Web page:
(from Lat. immortalis, undying; imperishable). Exemption from death; in Christian thought such exemption is attained through Christ (Jn 11:2526; 1 Ti 6:1516; 2 Ti 1:10).
Belief in immortality is common in non-Christian thought. Plato assoc. the soul (psyche) with reason and on that basis urged the immortality of the soul, asserting that the soul exists before its embodiment. Some Gk. thinkers hinted at repeated incarnations of the same soul. Epicurus* and Lucretius* denied immortality. Many exponents of deism* taught the immortality of the soul as rationally implied in natural theol. In some Christian thought the body is considered an encumbrance or prison of the soul.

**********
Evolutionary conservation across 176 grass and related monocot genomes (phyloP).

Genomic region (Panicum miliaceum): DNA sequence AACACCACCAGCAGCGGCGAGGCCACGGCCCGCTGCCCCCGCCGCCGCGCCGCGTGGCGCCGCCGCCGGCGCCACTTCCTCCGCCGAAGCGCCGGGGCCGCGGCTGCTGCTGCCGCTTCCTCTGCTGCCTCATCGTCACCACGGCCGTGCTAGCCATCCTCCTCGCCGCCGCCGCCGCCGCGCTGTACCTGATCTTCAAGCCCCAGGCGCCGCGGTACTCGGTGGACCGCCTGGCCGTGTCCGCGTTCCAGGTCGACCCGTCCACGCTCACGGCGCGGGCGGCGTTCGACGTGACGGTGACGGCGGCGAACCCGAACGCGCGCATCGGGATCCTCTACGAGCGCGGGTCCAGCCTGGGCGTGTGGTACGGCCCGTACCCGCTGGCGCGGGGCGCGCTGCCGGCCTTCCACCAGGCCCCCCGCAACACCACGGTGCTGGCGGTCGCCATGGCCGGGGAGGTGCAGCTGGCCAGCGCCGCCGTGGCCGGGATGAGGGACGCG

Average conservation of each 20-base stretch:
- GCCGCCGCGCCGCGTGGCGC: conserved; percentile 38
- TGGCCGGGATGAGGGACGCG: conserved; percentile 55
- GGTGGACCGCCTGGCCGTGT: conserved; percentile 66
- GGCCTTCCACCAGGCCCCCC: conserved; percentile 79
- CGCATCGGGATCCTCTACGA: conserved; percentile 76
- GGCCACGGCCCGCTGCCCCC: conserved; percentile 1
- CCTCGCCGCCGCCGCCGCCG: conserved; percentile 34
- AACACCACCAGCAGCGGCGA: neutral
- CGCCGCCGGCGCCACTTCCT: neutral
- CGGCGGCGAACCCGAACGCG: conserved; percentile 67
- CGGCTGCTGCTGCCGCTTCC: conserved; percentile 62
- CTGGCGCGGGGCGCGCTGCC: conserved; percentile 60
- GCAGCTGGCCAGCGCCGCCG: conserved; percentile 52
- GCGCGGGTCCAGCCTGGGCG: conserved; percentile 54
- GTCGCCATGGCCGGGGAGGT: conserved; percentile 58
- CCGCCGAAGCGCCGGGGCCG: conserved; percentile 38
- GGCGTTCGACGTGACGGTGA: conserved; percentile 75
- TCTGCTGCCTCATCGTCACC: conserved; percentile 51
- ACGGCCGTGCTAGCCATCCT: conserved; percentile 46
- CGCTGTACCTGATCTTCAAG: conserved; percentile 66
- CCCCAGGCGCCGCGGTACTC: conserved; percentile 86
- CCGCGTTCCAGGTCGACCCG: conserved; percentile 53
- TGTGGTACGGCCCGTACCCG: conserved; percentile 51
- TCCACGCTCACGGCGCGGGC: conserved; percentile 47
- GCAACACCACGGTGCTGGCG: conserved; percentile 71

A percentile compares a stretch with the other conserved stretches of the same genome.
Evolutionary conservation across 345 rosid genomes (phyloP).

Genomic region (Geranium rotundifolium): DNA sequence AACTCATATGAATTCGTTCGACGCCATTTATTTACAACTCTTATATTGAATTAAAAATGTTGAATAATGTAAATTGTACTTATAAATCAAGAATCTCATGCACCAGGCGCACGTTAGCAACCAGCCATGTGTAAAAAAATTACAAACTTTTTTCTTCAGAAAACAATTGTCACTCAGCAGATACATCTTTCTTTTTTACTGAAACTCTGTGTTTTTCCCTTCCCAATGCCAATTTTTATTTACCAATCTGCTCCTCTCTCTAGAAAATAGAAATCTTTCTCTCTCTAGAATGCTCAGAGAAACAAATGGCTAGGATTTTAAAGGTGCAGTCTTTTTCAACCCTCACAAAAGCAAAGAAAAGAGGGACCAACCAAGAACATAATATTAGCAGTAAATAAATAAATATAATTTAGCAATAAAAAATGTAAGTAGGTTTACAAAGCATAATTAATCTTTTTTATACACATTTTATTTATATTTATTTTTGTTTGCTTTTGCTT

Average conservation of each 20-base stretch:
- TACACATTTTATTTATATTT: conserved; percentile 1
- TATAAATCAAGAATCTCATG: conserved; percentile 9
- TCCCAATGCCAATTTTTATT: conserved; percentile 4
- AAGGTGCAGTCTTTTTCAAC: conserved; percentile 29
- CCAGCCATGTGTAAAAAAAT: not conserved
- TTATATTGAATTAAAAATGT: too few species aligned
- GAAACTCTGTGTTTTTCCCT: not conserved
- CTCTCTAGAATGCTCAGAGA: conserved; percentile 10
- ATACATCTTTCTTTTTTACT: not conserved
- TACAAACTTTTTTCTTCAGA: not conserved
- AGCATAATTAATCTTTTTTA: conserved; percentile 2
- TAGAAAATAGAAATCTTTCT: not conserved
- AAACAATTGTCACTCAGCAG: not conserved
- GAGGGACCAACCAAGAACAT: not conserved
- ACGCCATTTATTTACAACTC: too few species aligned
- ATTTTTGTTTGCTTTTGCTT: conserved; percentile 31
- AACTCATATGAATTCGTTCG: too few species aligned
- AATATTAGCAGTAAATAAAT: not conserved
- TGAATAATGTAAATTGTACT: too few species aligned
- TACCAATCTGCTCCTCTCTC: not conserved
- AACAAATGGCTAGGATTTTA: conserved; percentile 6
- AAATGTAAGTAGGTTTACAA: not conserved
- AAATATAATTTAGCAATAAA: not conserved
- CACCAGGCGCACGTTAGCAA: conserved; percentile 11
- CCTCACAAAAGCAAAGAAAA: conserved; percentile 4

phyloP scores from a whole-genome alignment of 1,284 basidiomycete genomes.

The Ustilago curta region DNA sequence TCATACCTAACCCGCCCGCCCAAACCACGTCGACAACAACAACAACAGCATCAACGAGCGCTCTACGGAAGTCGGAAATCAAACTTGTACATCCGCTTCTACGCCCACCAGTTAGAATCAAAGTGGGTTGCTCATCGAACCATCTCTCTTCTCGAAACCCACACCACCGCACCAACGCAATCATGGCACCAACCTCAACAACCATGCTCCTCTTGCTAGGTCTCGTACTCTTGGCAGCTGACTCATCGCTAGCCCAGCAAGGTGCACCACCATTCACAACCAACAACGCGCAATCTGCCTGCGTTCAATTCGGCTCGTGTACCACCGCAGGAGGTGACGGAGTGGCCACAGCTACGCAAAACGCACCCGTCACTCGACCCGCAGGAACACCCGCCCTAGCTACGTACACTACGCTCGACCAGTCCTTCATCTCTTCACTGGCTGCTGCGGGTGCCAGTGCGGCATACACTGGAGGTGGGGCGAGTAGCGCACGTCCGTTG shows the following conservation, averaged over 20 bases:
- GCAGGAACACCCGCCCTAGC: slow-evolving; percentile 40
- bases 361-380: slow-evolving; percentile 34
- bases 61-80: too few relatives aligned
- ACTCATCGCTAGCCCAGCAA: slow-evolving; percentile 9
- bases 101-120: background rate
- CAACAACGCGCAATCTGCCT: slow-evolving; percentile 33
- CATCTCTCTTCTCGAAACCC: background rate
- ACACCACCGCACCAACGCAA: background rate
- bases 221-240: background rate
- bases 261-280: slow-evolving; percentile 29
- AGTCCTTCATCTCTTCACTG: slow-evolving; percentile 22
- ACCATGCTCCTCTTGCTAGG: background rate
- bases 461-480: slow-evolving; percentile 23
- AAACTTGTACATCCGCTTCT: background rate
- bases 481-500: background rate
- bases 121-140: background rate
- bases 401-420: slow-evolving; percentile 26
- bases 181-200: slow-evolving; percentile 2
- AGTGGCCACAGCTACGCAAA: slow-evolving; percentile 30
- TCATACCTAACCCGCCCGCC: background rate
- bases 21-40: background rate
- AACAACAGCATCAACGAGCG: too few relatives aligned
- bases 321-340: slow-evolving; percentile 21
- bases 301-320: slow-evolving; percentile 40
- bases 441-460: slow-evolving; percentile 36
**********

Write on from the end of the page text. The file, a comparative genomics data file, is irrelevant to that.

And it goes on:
In the Bible, immortality pertains to the entire man, including the body, after the resurrection to eternal life. Some OT statements about the future world involve reference to a shadowy existence (e.g., Jb 10:2022; Ps 88:1012). The resurrection of the body is mentioned, e.g., Is 25:8; Dn 12:2. Acc. to Ec 12:7 the spirit of man returns to God at death, but this may simply mean for judgment; cf. Heb 9:27. Joy and pleasure are assoc. with eternal life Ps. 16:11.
The early fathers continued to assoc. immortality and resurrection with Christ's redemptive work. Over against a one-sided emphasis on the soul, they often stressed the resurrection of the body in their creeds.
According to the NT, believers are with Christ after death (Lk 23:43; Ph 1:23; cp. 2 Co 5:1; 2 Ti 4:68). Unbelievers face judgment, damnation, and eternal death (Mt 25:4146; 2 Ptr 2:9; Rv 20:14).
Edited by: Erwin L. Lueker, Luther Poellot, Paul Jackson
©Concordia Publishing House, 2000, All rights Reserved. Reproduced with Permission
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